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After Flight to $2,000, Gold Sinks on Week as Fed Puts Screws on Rates

By Barani Krishnan — Converse to the notion of all boats that rise in a high tide, hawkish talk by the Federal Reserve and other central banks is now pulling down all markets, safe-havens included.

Gold to silverplatinum and palladium joined oil and other energy commodities on Friday in the sea of red buffeting Wall Street indexes from the Dow to the S&P 500 and Nasdaq.

​​“Everytime you get this massive acceleration down in equities on rate hike talks, you’re going to have some follow-through selling on precious metals,” Phillip Streible, metals strategist at Blue LIne Futures in Chicago, said. “The baby goes out with the bath water, so to speak.”

Front-month June gold futures on New York’s Comex settled Friday’s trade down $13.90, or 0.7%, at $1,934.30 an ounce. For the week, it fell 2%, an unexpected slide after its upward swing on Monday to a six-week high of $2,003.

Gold slid as the Dollar Index hit a more than two-year high of 101.34 on Friday while the benchmark 10-year Treasury yield neared December 2018 highs.

“High inflation and an uncertain economic environment have been very supportive for the yellow metal and I don’t expect that to change but the more tightening markets price in, the more resistance we’ll see gold rallies,” said Craig Erlam, analyst at online trading platform OANDA.

“Of course, that may change if recession warnings start flashing but as yet, there remains some confidence that this can be avoided,” said Erlam. “The 5/30-year bonds have inverted again which may cause some alarm but at the moment, the 2/10 spread remains positive, just.”

Friday’s liquidation trigger for markets came from tough rate hike language that was started early in the week by an array of Fed officials — including James Bullard and Mary Daly, who head the central bank’s St. Louis and San Francisco divisions, respectively — and was echoed toward the end of the week by Chairman Jerome Powell himself.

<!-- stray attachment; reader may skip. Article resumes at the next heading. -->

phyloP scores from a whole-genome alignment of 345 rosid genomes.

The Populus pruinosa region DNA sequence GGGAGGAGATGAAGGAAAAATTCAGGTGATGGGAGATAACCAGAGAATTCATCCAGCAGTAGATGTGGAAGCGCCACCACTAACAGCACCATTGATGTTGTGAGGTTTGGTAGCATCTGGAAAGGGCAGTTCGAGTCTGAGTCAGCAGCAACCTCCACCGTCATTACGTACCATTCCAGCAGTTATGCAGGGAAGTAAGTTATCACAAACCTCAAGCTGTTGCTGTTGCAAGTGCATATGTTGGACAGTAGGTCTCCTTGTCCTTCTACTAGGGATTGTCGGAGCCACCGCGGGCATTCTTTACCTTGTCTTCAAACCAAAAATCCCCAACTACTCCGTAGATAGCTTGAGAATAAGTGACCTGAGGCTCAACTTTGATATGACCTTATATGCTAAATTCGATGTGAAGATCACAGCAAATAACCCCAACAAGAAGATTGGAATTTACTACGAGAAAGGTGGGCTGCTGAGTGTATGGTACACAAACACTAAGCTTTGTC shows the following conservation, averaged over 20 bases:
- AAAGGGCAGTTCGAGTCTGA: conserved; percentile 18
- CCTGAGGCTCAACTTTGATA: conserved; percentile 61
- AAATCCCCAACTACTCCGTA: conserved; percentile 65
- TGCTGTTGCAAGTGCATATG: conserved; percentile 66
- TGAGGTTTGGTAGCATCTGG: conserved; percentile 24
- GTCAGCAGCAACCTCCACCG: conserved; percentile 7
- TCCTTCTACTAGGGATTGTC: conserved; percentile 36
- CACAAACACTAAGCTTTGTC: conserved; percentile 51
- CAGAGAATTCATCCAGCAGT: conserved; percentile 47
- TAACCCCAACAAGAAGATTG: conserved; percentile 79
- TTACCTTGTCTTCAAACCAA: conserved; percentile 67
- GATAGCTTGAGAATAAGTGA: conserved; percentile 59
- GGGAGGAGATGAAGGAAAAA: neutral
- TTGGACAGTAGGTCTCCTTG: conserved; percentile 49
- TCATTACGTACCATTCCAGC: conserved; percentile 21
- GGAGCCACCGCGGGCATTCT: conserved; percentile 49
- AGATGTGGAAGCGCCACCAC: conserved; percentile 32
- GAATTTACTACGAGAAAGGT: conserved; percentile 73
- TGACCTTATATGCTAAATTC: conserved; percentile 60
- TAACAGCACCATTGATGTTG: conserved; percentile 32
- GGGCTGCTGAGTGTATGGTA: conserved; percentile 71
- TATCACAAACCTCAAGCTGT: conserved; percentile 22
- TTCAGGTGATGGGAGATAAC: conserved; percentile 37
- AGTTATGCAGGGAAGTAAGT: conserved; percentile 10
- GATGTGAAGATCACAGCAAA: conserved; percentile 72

All were pushing for a 50-bps, or half percentage point, hike at the Fed’s next policy meeting set for May 4-5 after the mere 25 bps, or quarter point, increase in March. Bullard was even suggesting a 75 bps, or three-quarter point, hike at some point, saying the Fed was way behind the curve in fighting inflation that showed no sign of retreating from 40-year highs.

“Some fear that a 50 basis point rate increase will be the first of many and could slow down the economy and the demand for oil,” said Phil Flynn, energy analyst at Price Futures Group in Chicago.

“It is not just a tightening cycle upsetting traders overnight but also the pricing in of a 50-basis point interest rate increase by September by the European Central Bank,” added Flynn. “The Bank of Japan on the other hand wants to remain dovish but worries that the course of the U.S. and Europe could force them to change course.”

Fawad Razaqzada, analyst at StoneX’s City Index, concurred with Flynn.

“We won’t be hearing much from Fed speakers in the next couple of weeks as we enter the blackout period ahead of the central bank’s May 4 meeting. But the damage has already been done and the message has been loud and clear: US Federal Funds Rate will most likely rise by 50 basis points at that meeting,” said Razaqzada.

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